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1986 Publications

Acute Cardiovascular Response To Exerciseby Gilbert W. Gleim, Ph.D., Neil L. Coplan, M.D., and James A. Nicholas, M.D.Institute of Sports Medicine and Athletic Trauma, Lenox Hill Hospital, New York, New York - last modified 2013-02-10 00:00
BULLETIN OF THE NEW YORK ACADEMY OF MEDICINE, Second Series, vol. 62, no. 3, pp. 211-218, April, 1986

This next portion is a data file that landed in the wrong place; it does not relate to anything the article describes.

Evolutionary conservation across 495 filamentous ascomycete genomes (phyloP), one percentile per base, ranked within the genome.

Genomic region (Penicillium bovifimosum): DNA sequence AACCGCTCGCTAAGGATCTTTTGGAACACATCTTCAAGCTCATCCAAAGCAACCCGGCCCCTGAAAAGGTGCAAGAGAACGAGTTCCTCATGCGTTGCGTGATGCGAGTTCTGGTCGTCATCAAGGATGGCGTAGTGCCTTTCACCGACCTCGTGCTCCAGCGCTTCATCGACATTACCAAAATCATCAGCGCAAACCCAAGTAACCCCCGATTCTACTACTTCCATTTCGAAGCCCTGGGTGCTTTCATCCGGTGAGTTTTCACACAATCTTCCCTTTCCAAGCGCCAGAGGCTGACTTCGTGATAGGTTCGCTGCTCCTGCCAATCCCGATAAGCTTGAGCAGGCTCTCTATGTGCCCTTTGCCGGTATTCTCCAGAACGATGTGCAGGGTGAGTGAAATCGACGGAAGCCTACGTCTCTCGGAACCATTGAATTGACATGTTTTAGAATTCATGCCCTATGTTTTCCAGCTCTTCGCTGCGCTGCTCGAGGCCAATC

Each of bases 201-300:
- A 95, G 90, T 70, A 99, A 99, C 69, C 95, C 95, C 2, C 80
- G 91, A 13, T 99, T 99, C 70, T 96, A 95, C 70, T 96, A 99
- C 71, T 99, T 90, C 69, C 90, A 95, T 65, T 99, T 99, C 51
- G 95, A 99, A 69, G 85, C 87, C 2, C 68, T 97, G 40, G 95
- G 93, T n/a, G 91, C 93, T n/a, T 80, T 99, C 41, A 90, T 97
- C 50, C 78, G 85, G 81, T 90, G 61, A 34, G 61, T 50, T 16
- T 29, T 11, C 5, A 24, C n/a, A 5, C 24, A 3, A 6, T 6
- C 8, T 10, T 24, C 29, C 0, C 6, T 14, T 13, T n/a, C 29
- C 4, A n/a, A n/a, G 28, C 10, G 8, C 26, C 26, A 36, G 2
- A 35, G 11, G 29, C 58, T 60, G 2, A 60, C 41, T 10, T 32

It is difficult to define a generalized cardiovascular response to exercise. The cardiovascular system is one component of an integrated mechanism that functions to compensate for the increased metabolic demands of exercise, and the performance of each component is influenced by the action of the others. Cardiac disease, abnormalities of the oxygen-carrying capacity of the blood (due to anemia, altered hemoglobin etc.) and differences in the degree of peripheral oxygen extraction that occur as a function of physical training all influence the circulatory system. This paper reviews the cardiovascular response to various types of exercise in patients without cardiovascular disease, and discusses the continuing controversy over regulation of the cardiovascular response to exercise.